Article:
At-Home Buccal Massaging Is Easy—Follow These 6 Steps for Sculpted Cheekbones

There's no denying buccal fat removal is trending. For proof, scroll through TikTok, where the hashtag #buccalfatremoval has amassed over 180.9 million views. The procedure, which involves removing fat from the cheek area via a small incision, has been the topic of endless discussion. According to double board-certified plastic surgeon Jeffrey Lind MD, we have social media sites like TikTok to blame for our buccal fat fixation. "Social media plays a huge role in the popularity of this procedure, like many surgical trends today," he says. "We are in the selfie age, and people are paying a lot more attention to how they look on camera. There have also been celebrities who've announced they had the procedure done, which leads to everyday individuals looking to seek out plastic surgeons."

While buccal fat removal is hands down the most effective option for getting sculpted cheekbones, are there other options out there? Where does that leave those of us who'd like to avoid undergoing a permanent procedure? These are the questions I asked myself after seeing one too many sculpted faces looking back at me on social media. 


(Image credit: @kaitlyn_mclintock)

Personally, I love the sculpted look, but I'm not willing to see a plastic surgeon to get it. My cheeks are worth embracing (at least I think so), so I don't want to commit to something permanent. Instead, I'm looking for something that will allow me to define the contours of my face at my own leisure. That's where facial massage comes in.

I've seen countless Instagram and TikTok videos on buccal massage. Practioners claim it can lift and define cheekbones for a naturally contoured look. Needless to say, my interest was piqued, so I reached out to esthetician Britta Plug, who co-founded Wildling Beauty. Since she's an expert in all things related to facial massage, I figured she could walk me through a safe and effective at-home routine to lift and define my cheekbones. Ahead, get a step-by-step guide to buccal facial massage. 

Step 1: Jaw Release

The first step in an at-home buccal massage is to apply face oil or a similar product to your face to give the skin some slip. Both Plug and I use Wildling's Empress Balm of Gilead Barrier Repair Oil ($82), a phytonutrient-dense facial oil rich in vitamin C. 

From there, you'll move on to jaw release. If you're anything like me, you clench your jaw constantly. This causes the jaw muscles to tense up, and when the jaw muscles are tense, it can create unnecessary bulkiness to the point where it visually pulls the appearance of the face downward. 

To release tension and slim the appearance of the face, Plug recommends using the oddly shaped tool above. It's something I use regularly to help manage jaw pain from TMJ. Use the narrow tip to "explore" the masseter muscle on the outer jaw, moving it in small circles to release tension. I recommend feeling your jaw muscle before and after using this tool. At the start, it might feel tough and rope-like, but after using the tool for a couple of minutes, it might feel softer and smoother.

Step 2: Prepping the Lymph Nodes


(Image credit: @kaitlyn_mclintock)

According to Plug, you work on two levels during a buccal facial massage. The first is on superficial tissue. Here, you're encouraging lymphatic drainage or the process of moving and draining the fluid that circulates your body and carries cell and tissue debris. "If we're holding excess fluid, it tends to pool and pull the face down," she says. The second is the deeper layers of the face, including fascia, or connective tissue, and muscle. This can release tension and, as Plug puts it, "help the cheekbones pop."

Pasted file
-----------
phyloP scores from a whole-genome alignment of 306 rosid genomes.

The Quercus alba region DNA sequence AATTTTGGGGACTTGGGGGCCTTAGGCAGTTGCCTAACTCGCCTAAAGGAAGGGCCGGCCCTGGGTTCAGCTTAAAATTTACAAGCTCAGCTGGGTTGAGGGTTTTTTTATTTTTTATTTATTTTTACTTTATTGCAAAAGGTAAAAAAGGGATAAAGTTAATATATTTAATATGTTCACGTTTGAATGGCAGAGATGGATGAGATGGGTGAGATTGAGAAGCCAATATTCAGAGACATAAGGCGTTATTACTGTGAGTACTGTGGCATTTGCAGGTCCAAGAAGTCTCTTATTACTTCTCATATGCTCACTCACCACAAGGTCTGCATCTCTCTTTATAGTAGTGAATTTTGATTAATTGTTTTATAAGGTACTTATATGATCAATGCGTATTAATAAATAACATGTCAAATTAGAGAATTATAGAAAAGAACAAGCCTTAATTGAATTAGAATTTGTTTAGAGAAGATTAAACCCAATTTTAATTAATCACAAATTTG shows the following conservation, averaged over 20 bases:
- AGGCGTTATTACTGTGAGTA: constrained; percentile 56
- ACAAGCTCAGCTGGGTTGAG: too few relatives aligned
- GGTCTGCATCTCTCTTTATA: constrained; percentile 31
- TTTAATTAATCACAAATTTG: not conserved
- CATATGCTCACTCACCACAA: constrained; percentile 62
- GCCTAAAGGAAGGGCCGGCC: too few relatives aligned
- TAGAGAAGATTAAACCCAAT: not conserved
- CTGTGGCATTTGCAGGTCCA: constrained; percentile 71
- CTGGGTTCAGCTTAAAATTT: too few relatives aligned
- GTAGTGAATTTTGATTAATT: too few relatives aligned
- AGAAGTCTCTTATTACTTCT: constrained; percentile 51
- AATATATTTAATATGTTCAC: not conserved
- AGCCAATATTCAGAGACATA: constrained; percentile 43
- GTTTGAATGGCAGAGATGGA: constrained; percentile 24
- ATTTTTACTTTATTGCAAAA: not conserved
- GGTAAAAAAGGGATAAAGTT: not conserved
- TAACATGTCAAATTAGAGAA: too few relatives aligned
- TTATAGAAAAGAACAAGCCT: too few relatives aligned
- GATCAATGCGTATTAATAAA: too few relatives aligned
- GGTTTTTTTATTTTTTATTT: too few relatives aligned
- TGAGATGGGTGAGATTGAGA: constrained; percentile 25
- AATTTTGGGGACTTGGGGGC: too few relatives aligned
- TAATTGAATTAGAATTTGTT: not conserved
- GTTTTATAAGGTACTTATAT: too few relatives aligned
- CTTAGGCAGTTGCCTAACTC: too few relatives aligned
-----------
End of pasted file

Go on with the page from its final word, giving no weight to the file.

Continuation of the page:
When it comes to lymphatic drainage, it's important to prep the lymph nodes by "pumping" or pressing and massaging them gently. This gets them ready to process and drain fluid and thus facilitates a slimmer, more contoured appearance. Plug recommends massaging the skin lightly just above the collar bones to start. "It can be with your hands or with a tool. Just feel along the top of your collarbone where your fingers naturally dip in. It's a really gentle massage where we're just moving the skin. This is a major lymphatic point—perhaps the most major. This is where the lymphatic fluid re-enters the bloodstream. It's called terminus. For any kind of lymph drainage work—whether it's on the face or the body—this is the first place we want to open up and activate, stimulate, and prep." All it takes is 10 circles or so. 

From there, move your fingers or massage tool to the area behind the angle of the jaw and under your ear. "We're going to do the same thing there," Plug says. "Just these gentle circles. This is also a vagus nerve point, so it helps to put the nervous system into relaxation mode. It gets us back into our body, into parasympathetic, into rest and digestion. That's entirely necessary for lymphatic drainage. The lymph isn't going to be flowing or draining when we're tense and in fight-or-flight mode." After another 10 or so circles there, you will have prepped your lymph nodes so fluid can drain and flow downward. 

Step 3: Connect the Dots

Once any jaw tension has been released and the lymph nodes have been prepped, it's time to reach for a gua sha tool. Plug and I use Wildling's Empress Platinum ($159), a stainless steel gua sha tool that clears heat from the skin and can help calm inflammation. 


(Image credit: @kaitlyn_mclintock)

Plug instructs me to gently glide the tool from the first point, which is the area behind the angle of the jaw, to the second point, which is the top of the collar bone. When you reach the second point, lightly shimmy the tool back and forth. "That alone is going to be really nice for lymphatic drainage," Plug says. "It should be light enough where you don't really feel it on the neck muscles because we're working with the superficial layers right below the surface of the skin." To put it another way, Plug says a lighter touch is best when it comes to lymphatic drainage. "For facial work, it should be like frosting a cake."

Step 4: Carve the Jawline


(Image credit: @kaitlyn_mclintock)